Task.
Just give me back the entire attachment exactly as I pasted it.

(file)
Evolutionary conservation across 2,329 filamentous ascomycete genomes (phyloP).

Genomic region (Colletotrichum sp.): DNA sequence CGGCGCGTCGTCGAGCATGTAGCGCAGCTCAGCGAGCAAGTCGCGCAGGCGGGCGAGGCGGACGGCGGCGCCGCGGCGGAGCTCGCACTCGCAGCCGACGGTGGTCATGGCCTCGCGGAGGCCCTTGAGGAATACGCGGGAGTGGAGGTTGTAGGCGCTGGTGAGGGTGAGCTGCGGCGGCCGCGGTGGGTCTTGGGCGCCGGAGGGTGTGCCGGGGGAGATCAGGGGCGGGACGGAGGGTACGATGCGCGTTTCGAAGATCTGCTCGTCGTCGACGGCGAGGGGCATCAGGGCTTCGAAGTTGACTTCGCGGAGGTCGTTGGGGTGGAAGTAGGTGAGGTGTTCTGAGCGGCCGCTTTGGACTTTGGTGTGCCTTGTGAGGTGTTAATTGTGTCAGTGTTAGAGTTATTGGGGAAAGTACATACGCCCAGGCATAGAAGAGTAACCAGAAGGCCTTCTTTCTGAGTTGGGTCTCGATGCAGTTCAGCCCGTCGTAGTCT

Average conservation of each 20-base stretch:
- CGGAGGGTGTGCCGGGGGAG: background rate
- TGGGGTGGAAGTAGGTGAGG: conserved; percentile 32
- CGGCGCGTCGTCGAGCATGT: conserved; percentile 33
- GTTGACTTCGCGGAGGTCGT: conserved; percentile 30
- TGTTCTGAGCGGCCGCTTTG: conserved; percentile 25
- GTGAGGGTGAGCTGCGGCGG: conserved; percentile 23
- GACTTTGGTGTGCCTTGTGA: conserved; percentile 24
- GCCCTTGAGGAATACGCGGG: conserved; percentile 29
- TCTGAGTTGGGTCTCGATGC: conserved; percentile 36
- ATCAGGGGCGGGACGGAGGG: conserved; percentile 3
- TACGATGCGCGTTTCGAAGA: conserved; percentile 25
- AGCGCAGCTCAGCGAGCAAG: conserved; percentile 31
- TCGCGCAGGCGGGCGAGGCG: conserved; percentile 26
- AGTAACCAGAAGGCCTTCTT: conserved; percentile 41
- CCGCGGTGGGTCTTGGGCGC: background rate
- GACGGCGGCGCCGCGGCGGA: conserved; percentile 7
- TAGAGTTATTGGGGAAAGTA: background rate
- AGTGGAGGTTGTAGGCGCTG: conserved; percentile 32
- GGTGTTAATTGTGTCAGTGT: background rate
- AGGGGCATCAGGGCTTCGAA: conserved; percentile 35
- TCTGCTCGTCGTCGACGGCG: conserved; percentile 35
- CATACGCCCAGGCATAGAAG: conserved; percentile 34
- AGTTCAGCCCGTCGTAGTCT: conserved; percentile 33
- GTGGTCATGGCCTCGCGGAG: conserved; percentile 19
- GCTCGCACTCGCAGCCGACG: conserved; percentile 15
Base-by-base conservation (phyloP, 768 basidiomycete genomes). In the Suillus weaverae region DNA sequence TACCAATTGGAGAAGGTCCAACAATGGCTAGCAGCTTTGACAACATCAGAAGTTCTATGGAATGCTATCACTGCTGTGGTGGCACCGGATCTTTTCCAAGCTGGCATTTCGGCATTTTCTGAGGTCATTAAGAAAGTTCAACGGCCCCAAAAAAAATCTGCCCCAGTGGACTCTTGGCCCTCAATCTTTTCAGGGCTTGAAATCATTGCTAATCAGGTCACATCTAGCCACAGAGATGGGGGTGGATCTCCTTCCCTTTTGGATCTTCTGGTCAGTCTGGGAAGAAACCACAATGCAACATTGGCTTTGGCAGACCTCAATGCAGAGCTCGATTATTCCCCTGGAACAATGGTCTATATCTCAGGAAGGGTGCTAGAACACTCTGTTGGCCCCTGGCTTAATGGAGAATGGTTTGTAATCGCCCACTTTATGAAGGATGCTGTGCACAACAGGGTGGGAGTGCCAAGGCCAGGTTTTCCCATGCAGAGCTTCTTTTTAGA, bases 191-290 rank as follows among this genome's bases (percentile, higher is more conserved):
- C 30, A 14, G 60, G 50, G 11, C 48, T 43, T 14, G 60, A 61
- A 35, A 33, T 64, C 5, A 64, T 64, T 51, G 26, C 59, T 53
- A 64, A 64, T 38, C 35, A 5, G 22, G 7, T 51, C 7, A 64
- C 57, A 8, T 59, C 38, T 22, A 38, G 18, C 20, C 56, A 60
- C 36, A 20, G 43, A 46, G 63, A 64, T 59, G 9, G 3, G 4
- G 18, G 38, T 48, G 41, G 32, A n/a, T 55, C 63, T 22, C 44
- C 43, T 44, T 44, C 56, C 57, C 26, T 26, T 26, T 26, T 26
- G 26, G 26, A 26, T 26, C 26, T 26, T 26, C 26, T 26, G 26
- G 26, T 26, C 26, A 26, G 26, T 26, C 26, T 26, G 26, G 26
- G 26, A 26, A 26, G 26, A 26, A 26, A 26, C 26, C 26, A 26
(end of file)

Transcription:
Evolutionary conservation across 2,329 filamentous ascomycete genomes (phyloP).

Genomic region (Colletotrichum sp.): DNA sequence CGGCGCGTCGTCGAGCATGTAGCGCAGCTCAGCGAGCAAGTCGCGCAGGCGGGCGAGGCGGACGGCGGCGCCGCGGCGGAGCTCGCACTCGCAGCCGACGGTGGTCATGGCCTCGCGGAGGCCCTTGAGGAATACGCGGGAGTGGAGGTTGTAGGCGCTGGTGAGGGTGAGCTGCGGCGGCCGCGGTGGGTCTTGGGCGCCGGAGGGTGTGCCGGGGGAGATCAGGGGCGGGACGGAGGGTACGATGCGCGTTTCGAAGATCTGCTCGTCGTCGACGGCGAGGGGCATCAGGGCTTCGAAGTTGACTTCGCGGAGGTCGTTGGGGTGGAAGTAGGTGAGGTGTTCTGAGCGGCCGCTTTGGACTTTGGTGTGCCTTGTGAGGTGTTAATTGTGTCAGTGTTAGAGTTATTGGGGAAAGTACATACGCCCAGGCATAGAAGAGTAACCAGAAGGCCTTCTTTCTGAGTTGGGTCTCGATGCAGTTCAGCCCGTCGTAGTCT

Average conservation of each 20-base stretch:
- CGGAGGGTGTGCCGGGGGAG: background rate
- TGGGGTGGAAGTAGGTGAGG: conserved; percentile 32
- CGGCGCGTCGTCGAGCATGT: conserved; percentile 33
- GTTGACTTCGCGGAGGTCGT: conserved; percentile 30
- TGTTCTGAGCGGCCGCTTTG: conserved; percentile 25
- GTGAGGGTGAGCTGCGGCGG: conserved; percentile 23
- GACTTTGGTGTGCCTTGTGA: conserved; percentile 24
- GCCCTTGAGGAATACGCGGG: conserved; percentile 29
- TCTGAGTTGGGTCTCGATGC: conserved; percentile 36
- ATCAGGGGCGGGACGGAGGG: conserved; percentile 3
- TACGATGCGCGTTTCGAAGA: conserved; percentile 25
- AGCGCAGCTCAGCGAGCAAG: conserved; percentile 31
- TCGCGCAGGCGGGCGAGGCG: conserved; percentile 26
- AGTAACCAGAAGGCCTTCTT: conserved; percentile 41
- CCGCGGTGGGTCTTGGGCGC: background rate
- GACGGCGGCGCCGCGGCGGA: conserved; percentile 7
- TAGAGTTATTGGGGAAAGTA: background rate
- AGTGGAGGTTGTAGGCGCTG: conserved; percentile 32
- GGTGTTAATTGTGTCAGTGT: background rate
- AGGGGCATCAGGGCTTCGAA: conserved; percentile 35
- TCTGCTCGTCGTCGACGGCG: conserved; percentile 35
- CATACGCCCAGGCATAGAAG: conserved; percentile 34
- AGTTCAGCCCGTCGTAGTCT: conserved; percentile 33
- GTGGTCATGGCCTCGCGGAG: conserved; percentile 19
- GCTCGCACTCGCAGCCGACG: conserved; percentile 15
Base-by-base conservation (phyloP, 768 basidiomycete genomes). In the Suillus weaverae region DNA sequence TACCAATTGGAGAAGGTCCAACAATGGCTAGCAGCTTTGACAACATCAGAAGTTCTATGGAATGCTATCACTGCTGTGGTGGCACCGGATCTTTTCCAAGCTGGCATTTCGGCATTTTCTGAGGTCATTAAGAAAGTTCAACGGCCCCAAAAAAAATCTGCCCCAGTGGACTCTTGGCCCTCAATCTTTTCAGGGCTTGAAATCATTGCTAATCAGGTCACATCTAGCCACAGAGATGGGGGTGGATCTCCTTCCCTTTTGGATCTTCTGGTCAGTCTGGGAAGAAACCACAATGCAACATTGGCTTTGGCAGACCTCAATGCAGAGCTCGATTATTCCCCTGGAACAATGGTCTATATCTCAGGAAGGGTGCTAGAACACTCTGTTGGCCCCTGGCTTAATGGAGAATGGTTTGTAATCGCCCACTTTATGAAGGATGCTGTGCACAACAGGGTGGGAGTGCCAAGGCCAGGTTTTCCCATGCAGAGCTTCTTTTTAGA, bases 191-290 rank as follows among this genome's bases (percentile, higher is more conserved):
- C 30, A 14, G 60, G 50, G 11, C 48, T 43, T 14, G 60, A 61
- A 35, A 33, T 64, C 5, A 64, T 64, T 51, G 26, C 59, T 53
- A 64, A 64, T 38, C 35, A 5, G 22, G 7, T 51, C 7, A 64
- C 57, A 8, T 59, C 38, T 22, A 38, G 18, C 20, C 56, A 60
- C 36, A 20, G 43, A 46, G 63, A 64, T 59, G 9, G 3, G 4
- G 18, G 38, T 48, G 41, G 32, A n/a, T 55, C 63, T 22, C 44
- C 43, T 44, T 44, C 56, C 57, C 26, T 26, T 26, T 26, T 26
- G 26, G 26, A 26, T 26, C 26, T 26, T 26, C 26, T 26, G 26
- G 26, T 26, C 26, A 26, G 26, T 26, C 26, T 26, G 26, G 26
- G 26, A 26, A 26, G 26, A 26, A 26, A 26, C 26, C 26, A 26